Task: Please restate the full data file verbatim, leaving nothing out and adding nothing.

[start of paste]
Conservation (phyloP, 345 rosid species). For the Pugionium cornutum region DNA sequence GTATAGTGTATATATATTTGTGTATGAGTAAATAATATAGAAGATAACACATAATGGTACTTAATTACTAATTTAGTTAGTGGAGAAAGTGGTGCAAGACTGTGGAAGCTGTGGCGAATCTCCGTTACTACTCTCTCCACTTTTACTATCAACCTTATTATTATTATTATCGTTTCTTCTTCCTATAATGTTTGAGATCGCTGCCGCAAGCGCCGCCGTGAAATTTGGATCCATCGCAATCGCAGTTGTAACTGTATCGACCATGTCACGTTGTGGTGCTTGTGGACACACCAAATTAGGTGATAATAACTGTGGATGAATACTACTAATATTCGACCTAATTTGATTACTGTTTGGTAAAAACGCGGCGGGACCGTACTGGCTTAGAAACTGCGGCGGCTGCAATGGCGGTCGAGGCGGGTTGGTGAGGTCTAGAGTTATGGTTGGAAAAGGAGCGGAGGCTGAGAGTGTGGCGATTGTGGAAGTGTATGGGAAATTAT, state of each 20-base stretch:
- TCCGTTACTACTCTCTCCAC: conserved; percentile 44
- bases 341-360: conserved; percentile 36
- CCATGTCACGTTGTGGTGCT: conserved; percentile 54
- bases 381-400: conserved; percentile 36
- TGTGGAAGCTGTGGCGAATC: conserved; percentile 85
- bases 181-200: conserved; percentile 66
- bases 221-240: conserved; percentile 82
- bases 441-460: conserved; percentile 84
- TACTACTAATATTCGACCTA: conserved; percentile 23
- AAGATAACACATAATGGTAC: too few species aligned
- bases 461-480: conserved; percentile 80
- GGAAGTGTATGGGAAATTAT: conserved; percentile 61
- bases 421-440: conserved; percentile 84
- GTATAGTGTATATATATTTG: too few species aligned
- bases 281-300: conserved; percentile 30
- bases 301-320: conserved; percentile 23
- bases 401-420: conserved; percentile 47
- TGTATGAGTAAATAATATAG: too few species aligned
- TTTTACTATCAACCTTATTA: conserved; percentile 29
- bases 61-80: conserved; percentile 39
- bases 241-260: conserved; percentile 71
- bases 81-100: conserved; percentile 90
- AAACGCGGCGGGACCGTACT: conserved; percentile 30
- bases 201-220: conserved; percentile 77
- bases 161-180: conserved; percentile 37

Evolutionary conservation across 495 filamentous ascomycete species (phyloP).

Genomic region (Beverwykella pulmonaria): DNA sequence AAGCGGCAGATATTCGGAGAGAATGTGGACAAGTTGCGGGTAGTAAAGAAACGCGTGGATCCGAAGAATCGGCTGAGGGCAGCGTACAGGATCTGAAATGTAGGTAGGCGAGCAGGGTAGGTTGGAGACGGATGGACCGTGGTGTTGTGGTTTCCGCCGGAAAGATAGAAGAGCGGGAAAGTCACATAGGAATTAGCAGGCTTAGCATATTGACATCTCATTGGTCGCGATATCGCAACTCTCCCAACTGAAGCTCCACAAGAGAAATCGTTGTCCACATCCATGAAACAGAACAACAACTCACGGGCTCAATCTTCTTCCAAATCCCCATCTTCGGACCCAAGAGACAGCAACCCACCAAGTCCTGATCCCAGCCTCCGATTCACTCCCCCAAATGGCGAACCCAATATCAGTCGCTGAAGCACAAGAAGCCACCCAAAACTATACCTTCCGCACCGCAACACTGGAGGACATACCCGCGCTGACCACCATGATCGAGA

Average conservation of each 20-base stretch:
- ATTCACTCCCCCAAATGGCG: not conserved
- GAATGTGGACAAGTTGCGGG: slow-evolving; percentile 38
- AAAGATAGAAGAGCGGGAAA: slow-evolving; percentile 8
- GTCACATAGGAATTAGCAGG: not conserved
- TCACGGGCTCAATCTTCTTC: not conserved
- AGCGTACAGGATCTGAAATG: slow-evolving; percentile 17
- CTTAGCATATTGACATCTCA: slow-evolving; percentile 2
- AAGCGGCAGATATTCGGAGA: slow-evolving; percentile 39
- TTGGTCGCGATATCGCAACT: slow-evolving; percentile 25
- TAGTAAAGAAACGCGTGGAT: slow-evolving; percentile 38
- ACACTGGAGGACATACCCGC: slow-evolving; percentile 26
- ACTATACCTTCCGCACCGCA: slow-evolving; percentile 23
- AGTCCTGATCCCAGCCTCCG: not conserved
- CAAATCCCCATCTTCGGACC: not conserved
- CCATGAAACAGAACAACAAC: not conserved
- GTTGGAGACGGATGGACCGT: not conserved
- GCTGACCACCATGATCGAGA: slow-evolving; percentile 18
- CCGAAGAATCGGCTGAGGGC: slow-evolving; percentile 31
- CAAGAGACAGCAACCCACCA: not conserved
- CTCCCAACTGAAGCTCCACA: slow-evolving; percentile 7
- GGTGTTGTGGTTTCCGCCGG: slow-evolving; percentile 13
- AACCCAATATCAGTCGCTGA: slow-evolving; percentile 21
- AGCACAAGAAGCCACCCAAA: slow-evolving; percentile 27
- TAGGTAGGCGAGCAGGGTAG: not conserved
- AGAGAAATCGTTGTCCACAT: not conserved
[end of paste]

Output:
Conservation (phyloP, 345 rosid species). For the Pugionium cornutum region DNA sequence GTATAGTGTATATATATTTGTGTATGAGTAAATAATATAGAAGATAACACATAATGGTACTTAATTACTAATTTAGTTAGTGGAGAAAGTGGTGCAAGACTGTGGAAGCTGTGGCGAATCTCCGTTACTACTCTCTCCACTTTTACTATCAACCTTATTATTATTATTATCGTTTCTTCTTCCTATAATGTTTGAGATCGCTGCCGCAAGCGCCGCCGTGAAATTTGGATCCATCGCAATCGCAGTTGTAACTGTATCGACCATGTCACGTTGTGGTGCTTGTGGACACACCAAATTAGGTGATAATAACTGTGGATGAATACTACTAATATTCGACCTAATTTGATTACTGTTTGGTAAAAACGCGGCGGGACCGTACTGGCTTAGAAACTGCGGCGGCTGCAATGGCGGTCGAGGCGGGTTGGTGAGGTCTAGAGTTATGGTTGGAAAAGGAGCGGAGGCTGAGAGTGTGGCGATTGTGGAAGTGTATGGGAAATTAT, state of each 20-base stretch:
- TCCGTTACTACTCTCTCCAC: conserved; percentile 44
- bases 341-360: conserved; percentile 36
- CCATGTCACGTTGTGGTGCT: conserved; percentile 54
- bases 381-400: conserved; percentile 36
- TGTGGAAGCTGTGGCGAATC: conserved; percentile 85
- bases 181-200: conserved; percentile 66
- bases 221-240: conserved; percentile 82
- bases 441-460: conserved; percentile 84
- TACTACTAATATTCGACCTA: conserved; percentile 23
- AAGATAACACATAATGGTAC: too few species aligned
- bases 461-480: conserved; percentile 80
- GGAAGTGTATGGGAAATTAT: conserved; percentile 61
- bases 421-440: conserved; percentile 84
- GTATAGTGTATATATATTTG: too few species aligned
- bases 281-300: conserved; percentile 30
- bases 301-320: conserved; percentile 23
- bases 401-420: conserved; percentile 47
- TGTATGAGTAAATAATATAG: too few species aligned
- TTTTACTATCAACCTTATTA: conserved; percentile 29
- bases 61-80: conserved; percentile 39
- bases 241-260: conserved; percentile 71
- bases 81-100: conserved; percentile 90
- AAACGCGGCGGGACCGTACT: conserved; percentile 30
- bases 201-220: conserved; percentile 77
- bases 161-180: conserved; percentile 37

Evolutionary conservation across 495 filamentous ascomycete species (phyloP).

Genomic region (Beverwykella pulmonaria): DNA sequence AAGCGGCAGATATTCGGAGAGAATGTGGACAAGTTGCGGGTAGTAAAGAAACGCGTGGATCCGAAGAATCGGCTGAGGGCAGCGTACAGGATCTGAAATGTAGGTAGGCGAGCAGGGTAGGTTGGAGACGGATGGACCGTGGTGTTGTGGTTTCCGCCGGAAAGATAGAAGAGCGGGAAAGTCACATAGGAATTAGCAGGCTTAGCATATTGACATCTCATTGGTCGCGATATCGCAACTCTCCCAACTGAAGCTCCACAAGAGAAATCGTTGTCCACATCCATGAAACAGAACAACAACTCACGGGCTCAATCTTCTTCCAAATCCCCATCTTCGGACCCAAGAGACAGCAACCCACCAAGTCCTGATCCCAGCCTCCGATTCACTCCCCCAAATGGCGAACCCAATATCAGTCGCTGAAGCACAAGAAGCCACCCAAAACTATACCTTCCGCACCGCAACACTGGAGGACATACCCGCGCTGACCACCATGATCGAGA

Average conservation of each 20-base stretch:
- ATTCACTCCCCCAAATGGCG: not conserved
- GAATGTGGACAAGTTGCGGG: slow-evolving; percentile 38
- AAAGATAGAAGAGCGGGAAA: slow-evolving; percentile 8
- GTCACATAGGAATTAGCAGG: not conserved
- TCACGGGCTCAATCTTCTTC: not conserved
- AGCGTACAGGATCTGAAATG: slow-evolving; percentile 17
- CTTAGCATATTGACATCTCA: slow-evolving; percentile 2
- AAGCGGCAGATATTCGGAGA: slow-evolving; percentile 39
- TTGGTCGCGATATCGCAACT: slow-evolving; percentile 25
- TAGTAAAGAAACGCGTGGAT: slow-evolving; percentile 38
- ACACTGGAGGACATACCCGC: slow-evolving; percentile 26
- ACTATACCTTCCGCACCGCA: slow-evolving; percentile 23
- AGTCCTGATCCCAGCCTCCG: not conserved
- CAAATCCCCATCTTCGGACC: not conserved
- CCATGAAACAGAACAACAAC: not conserved
- GTTGGAGACGGATGGACCGT: not conserved
- GCTGACCACCATGATCGAGA: slow-evolving; percentile 18
- CCGAAGAATCGGCTGAGGGC: slow-evolving; percentile 31
- CAAGAGACAGCAACCCACCA: not conserved
- CTCCCAACTGAAGCTCCACA: slow-evolving; percentile 7
- GGTGTTGTGGTTTCCGCCGG: slow-evolving; percentile 13
- AACCCAATATCAGTCGCTGA: slow-evolving; percentile 21
- AGCACAAGAAGCCACCCAAA: slow-evolving; percentile 27
- TAGGTAGGCGAGCAGGGTAG: not conserved
- AGAGAAATCGTTGTCCACAT: not conserved